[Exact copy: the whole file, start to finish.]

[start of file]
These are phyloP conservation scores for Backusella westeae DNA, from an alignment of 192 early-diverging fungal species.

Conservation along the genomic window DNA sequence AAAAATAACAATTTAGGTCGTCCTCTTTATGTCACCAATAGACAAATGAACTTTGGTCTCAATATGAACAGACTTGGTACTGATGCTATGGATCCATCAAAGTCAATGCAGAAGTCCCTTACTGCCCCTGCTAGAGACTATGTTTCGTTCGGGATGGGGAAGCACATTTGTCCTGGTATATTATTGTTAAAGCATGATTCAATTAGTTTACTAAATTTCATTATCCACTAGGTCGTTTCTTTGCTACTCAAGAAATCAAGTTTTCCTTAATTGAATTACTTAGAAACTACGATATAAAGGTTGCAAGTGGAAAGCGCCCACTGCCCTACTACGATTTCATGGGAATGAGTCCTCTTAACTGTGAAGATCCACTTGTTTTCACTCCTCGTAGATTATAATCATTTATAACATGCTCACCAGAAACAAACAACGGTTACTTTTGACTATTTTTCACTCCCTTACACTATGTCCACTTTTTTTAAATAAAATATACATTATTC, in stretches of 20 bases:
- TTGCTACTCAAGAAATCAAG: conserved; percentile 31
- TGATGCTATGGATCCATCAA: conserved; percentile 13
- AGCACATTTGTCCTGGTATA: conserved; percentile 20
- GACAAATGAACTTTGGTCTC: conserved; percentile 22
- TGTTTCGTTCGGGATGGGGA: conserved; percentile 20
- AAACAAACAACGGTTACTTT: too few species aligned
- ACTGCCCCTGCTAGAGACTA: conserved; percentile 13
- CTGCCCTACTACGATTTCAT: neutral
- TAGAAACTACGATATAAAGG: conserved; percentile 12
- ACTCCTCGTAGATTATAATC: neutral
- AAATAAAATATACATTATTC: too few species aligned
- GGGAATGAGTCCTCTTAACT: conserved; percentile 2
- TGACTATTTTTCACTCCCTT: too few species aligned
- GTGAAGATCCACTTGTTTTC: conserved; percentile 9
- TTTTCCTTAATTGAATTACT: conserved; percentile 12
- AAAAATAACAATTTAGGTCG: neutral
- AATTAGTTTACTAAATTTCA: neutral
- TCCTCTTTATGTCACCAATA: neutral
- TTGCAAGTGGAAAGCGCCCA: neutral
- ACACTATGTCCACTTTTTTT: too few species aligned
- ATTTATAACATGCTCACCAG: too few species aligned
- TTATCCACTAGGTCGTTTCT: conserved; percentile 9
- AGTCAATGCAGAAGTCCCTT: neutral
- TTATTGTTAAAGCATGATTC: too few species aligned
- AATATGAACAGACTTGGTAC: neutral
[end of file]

These are phyloP conservation scores for Backusella westeae DNA, from an alignment of 192 early-diverging fungal species.

Conservation along the genomic window DNA sequence AAAAATAACAATTTAGGTCGTCCTCTTTATGTCACCAATAGACAAATGAACTTTGGTCTCAATATGAACAGACTTGGTACTGATGCTATGGATCCATCAAAGTCAATGCAGAAGTCCCTTACTGCCCCTGCTAGAGACTATGTTTCGTTCGGGATGGGGAAGCACATTTGTCCTGGTATATTATTGTTAAAGCATGATTCAATTAGTTTACTAAATTTCATTATCCACTAGGTCGTTTCTTTGCTACTCAAGAAATCAAGTTTTCCTTAATTGAATTACTTAGAAACTACGATATAAAGGTTGCAAGTGGAAAGCGCCCACTGCCCTACTACGATTTCATGGGAATGAGTCCTCTTAACTGTGAAGATCCACTTGTTTTCACTCCTCGTAGATTATAATCATTTATAACATGCTCACCAGAAACAAACAACGGTTACTTTTGACTATTTTTCACTCCCTTACACTATGTCCACTTTTTTTAAATAAAATATACATTATTC, in stretches of 20 bases:
- TTGCTACTCAAGAAATCAAG: conserved; percentile 31
- TGATGCTATGGATCCATCAA: conserved; percentile 13
- AGCACATTTGTCCTGGTATA: conserved; percentile 20
- GACAAATGAACTTTGGTCTC: conserved; percentile 22
- TGTTTCGTTCGGGATGGGGA: conserved; percentile 20
- AAACAAACAACGGTTACTTT: too few species aligned
- ACTGCCCCTGCTAGAGACTA: conserved; percentile 13
- CTGCCCTACTACGATTTCAT: neutral
- TAGAAACTACGATATAAAGG: conserved; percentile 12
- ACTCCTCGTAGATTATAATC: neutral
- AAATAAAATATACATTATTC: too few species aligned
- GGGAATGAGTCCTCTTAACT: conserved; percentile 2
- TGACTATTTTTCACTCCCTT: too few species aligned
- GTGAAGATCCACTTGTTTTC: conserved; percentile 9
- TTTTCCTTAATTGAATTACT: conserved; percentile 12
- AAAAATAACAATTTAGGTCG: neutral
- AATTAGTTTACTAAATTTCA: neutral
- TCCTCTTTATGTCACCAATA: neutral
- TTGCAAGTGGAAAGCGCCCA: neutral
- ACACTATGTCCACTTTTTTT: too few species aligned
- ATTTATAACATGCTCACCAG: too few species aligned
- TTATCCACTAGGTCGTTTCT: conserved; percentile 9
- AGTCAATGCAGAAGTCCCTT: neutral
- TTATTGTTAAAGCATGATTC: too few species aligned
- AATATGAACAGACTTGGTAC: neutral